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Re: [webcomponents] Custom Components and CSS Regions

From: Dominic Cooney <dominicc@google.com>
Date: Thu, 6 Dec 2012 20:25:33 +0900
Message-ID: <CAHnmYQ8GUrV7t_AWTwvE4JdyT5FwE=Xr8=u_6q_4cpdCKH+n8g@mail.gmail.com>
To: Alan Stearns <stearns@adobe.com>
Cc: public-webapps <public-webapps@w3.org>
On Wed, Dec 5, 2012 at 9:56 AM, Alan Stearns <stearns@adobe.com> wrote:

> There are some similarities between Web Components insertion points and
> CSS Regions. Both facilities allow you to project content from one element
> into another. I'd like to compare the two when used inside custom
> components - why might you use CSS Regions inside a custom component, and
> when should you use an insertion point instead?
> If anything in the following analysis is incorrect, please let me know.

I only have a passing familiarity with CSS Regions, but I am familiar with
Web Components. I have some comments.

> An insertion point is a <content> element inside a shadow DOM subtree.

This is one kind of insertion point. There is a second kind, called
<shadow>, which is used when multiple shadow roots are applied to a given
element to specify how the shadows are merged for rendering.

> These elements can have a select attribute that contains one or more
> selector fragments. When the element with a shadow DOM subtree is
> rendered, its children are distributed to the insertion points in the
> subtree. The first selector match in tree order determines where each
> piece of content is displayed.

This is correct, but there is more – how <content> is handled when an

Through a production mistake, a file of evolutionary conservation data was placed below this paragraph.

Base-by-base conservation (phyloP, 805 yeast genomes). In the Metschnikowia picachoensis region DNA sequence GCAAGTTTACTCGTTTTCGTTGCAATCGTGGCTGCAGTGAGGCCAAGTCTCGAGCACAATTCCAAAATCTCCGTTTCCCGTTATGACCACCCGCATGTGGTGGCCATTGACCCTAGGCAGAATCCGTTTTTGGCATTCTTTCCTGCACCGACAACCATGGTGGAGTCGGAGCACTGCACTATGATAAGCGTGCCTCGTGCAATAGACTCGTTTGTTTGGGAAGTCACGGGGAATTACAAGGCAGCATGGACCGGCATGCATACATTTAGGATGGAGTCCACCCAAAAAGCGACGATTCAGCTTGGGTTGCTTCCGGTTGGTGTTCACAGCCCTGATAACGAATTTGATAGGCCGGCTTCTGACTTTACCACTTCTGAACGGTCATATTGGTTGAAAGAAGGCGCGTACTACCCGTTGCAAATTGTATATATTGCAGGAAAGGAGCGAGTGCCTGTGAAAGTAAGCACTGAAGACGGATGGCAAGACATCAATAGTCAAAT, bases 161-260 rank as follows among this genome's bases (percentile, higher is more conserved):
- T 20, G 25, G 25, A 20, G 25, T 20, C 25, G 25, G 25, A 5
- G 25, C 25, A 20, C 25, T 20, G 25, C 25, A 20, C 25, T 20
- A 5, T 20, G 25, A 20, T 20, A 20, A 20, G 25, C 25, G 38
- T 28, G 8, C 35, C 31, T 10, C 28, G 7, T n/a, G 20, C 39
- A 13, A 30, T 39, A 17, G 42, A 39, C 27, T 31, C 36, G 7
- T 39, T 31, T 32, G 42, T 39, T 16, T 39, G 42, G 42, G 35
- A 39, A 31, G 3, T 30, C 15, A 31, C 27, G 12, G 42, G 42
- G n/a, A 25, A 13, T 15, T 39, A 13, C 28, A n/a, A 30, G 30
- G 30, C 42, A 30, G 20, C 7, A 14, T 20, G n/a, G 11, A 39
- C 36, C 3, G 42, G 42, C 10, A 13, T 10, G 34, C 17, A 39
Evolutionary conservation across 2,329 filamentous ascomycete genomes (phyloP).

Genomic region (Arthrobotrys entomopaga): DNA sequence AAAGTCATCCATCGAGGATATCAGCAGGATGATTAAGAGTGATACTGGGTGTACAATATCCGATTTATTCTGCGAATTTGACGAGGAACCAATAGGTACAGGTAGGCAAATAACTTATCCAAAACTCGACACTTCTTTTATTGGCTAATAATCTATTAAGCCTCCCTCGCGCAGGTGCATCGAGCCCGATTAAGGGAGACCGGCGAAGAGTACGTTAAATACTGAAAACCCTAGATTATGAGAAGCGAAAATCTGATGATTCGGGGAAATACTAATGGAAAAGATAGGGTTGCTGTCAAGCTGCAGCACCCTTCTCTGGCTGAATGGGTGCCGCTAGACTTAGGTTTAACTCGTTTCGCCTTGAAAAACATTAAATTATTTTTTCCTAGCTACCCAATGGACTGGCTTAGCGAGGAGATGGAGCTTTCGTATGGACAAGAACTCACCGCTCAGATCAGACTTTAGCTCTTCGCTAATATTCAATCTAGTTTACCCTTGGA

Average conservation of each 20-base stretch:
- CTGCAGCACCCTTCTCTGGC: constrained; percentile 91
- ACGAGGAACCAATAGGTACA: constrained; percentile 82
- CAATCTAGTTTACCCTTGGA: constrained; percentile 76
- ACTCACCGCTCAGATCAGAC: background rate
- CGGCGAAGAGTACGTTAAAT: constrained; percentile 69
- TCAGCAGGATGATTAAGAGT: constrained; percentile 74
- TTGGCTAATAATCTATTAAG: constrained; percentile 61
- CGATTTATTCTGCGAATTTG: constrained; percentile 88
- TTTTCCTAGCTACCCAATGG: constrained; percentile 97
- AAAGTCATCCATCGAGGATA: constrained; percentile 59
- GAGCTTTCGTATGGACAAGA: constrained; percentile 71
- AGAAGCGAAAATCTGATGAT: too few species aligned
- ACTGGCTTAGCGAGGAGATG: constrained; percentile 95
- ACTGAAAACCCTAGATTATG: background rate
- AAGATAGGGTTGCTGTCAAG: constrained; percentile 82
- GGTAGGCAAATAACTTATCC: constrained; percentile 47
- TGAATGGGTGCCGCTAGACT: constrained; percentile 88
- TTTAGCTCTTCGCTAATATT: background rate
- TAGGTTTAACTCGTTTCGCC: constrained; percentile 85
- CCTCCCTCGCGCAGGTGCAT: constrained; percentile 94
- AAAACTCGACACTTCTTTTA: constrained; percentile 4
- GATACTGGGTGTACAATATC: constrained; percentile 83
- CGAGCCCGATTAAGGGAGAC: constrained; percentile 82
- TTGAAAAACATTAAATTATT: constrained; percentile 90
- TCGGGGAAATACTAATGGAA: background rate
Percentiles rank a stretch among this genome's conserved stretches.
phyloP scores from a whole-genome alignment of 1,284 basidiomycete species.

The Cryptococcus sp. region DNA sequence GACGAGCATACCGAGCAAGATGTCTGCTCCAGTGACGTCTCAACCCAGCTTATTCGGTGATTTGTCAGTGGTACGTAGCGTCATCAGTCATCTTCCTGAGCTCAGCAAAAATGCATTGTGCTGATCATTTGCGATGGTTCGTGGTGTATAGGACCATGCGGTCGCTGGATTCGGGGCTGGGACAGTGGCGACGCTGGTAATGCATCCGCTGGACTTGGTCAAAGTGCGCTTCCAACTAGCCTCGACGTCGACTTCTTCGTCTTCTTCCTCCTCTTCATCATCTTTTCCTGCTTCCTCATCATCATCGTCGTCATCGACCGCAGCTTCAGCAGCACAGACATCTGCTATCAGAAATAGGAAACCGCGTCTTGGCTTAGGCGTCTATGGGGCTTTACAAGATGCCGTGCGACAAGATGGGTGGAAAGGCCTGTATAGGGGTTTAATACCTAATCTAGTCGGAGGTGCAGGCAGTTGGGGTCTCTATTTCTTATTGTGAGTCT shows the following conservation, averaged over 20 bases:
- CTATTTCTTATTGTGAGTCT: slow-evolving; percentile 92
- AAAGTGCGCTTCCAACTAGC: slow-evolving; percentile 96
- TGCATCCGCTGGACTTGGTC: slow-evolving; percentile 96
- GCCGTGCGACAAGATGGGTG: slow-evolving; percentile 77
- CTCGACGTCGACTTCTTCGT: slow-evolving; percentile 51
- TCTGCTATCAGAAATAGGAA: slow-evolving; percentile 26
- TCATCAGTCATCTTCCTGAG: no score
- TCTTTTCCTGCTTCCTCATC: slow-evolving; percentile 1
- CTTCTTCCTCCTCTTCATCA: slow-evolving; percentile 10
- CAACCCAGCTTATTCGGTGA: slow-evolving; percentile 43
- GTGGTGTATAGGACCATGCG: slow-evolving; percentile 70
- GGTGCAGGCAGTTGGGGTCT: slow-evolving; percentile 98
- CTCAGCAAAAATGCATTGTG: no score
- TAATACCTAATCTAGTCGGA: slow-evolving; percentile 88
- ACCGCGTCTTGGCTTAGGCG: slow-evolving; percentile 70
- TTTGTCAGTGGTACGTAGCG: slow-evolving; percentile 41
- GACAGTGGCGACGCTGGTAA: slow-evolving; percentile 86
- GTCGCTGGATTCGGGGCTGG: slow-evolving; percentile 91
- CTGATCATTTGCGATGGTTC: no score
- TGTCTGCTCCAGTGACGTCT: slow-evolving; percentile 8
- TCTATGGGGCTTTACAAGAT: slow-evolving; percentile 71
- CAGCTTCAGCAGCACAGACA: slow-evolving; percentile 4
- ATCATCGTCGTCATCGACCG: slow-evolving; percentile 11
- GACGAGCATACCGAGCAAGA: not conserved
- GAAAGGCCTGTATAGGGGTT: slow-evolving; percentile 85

element has multiple shadows, and how selected nodes can be reprojected
through nested shadows.

> A CSS Region displays content that has been redirected to a named flow. A
> declaration of flow-into:<ident> moves content to a named flow, then a
> declaration of flow-from:<ident> with a matching ident creates one or more
> CSS Regions that will display that content.
> Insertion Points:
> 1. Content assignment done in HTML
> 2. One-to-one mapping of content to insertion point

If you replace /insertion point/ with /content element/ this is right for
the children of a given host element in the context of that host element’s
shadows but not for a document in general. When there are multiple shadows
and reprojection, where a node is presented in the (virtual) flattened tree
can depend on multiple insertion points.

> 3. Content must come from insertion point shadow host

This is incorrect in the case of reprojection. Here is a specific example
of reprojection:

<div id="a">
  <div id="b">

{#a's shadow root}
  <div id="c">
    <content select="#b">

{#c's shadow root}
  <div id="d">

The virtual tree is


Note how in #c's shadow root, the content is one of #a's children via

> 4. Can assign multiple selectors to a single insertion point
> 5. Cannot chain insertion points together

I’m not sure what you mean by “chain”, but reprojection and <shadow> make
two kinds of chaining possible.

> 6. Do not require an ident to collect content for projection
> CSS Regions
> 1. Content assignment done in CSS
> 2. One-to-many mapping of content to CSS Regions
> 3. Content can come from anywhere in the document
> 4. Can assign multiple selectors to a named flow
> 5. Can chain CSS Regions to create a fragmentation context
> 6. Need an ident for each named flow
> Should use Insertion Points
> 1. For adornments to a single <content> element
>   (component as a wrapper)
> 2. For rearranging a single element's children
>   (breaking news example)
> And I'm sure there are many many more use cases I'm not familiar with.
> Should use Regions
> 1. If you need to chain boxes together inside a template
>   (create your own multicol component)
> 2. If you need to chain boxes between templates
>   (custom component as pagination template)
> 3. If you want reassignments via CSS
>   (media queries that target this or that portion of a component)
> 4. If you need to pull content from multiple sources
>   (breaking news from two or more components)
> I'm happy to elaborate on the CSS Regions use cases listed here, if my
> terse descriptions are not clear.
> Thanks,
> Alan
Received on Thursday, 6 December 2012 11:26:07 UTC

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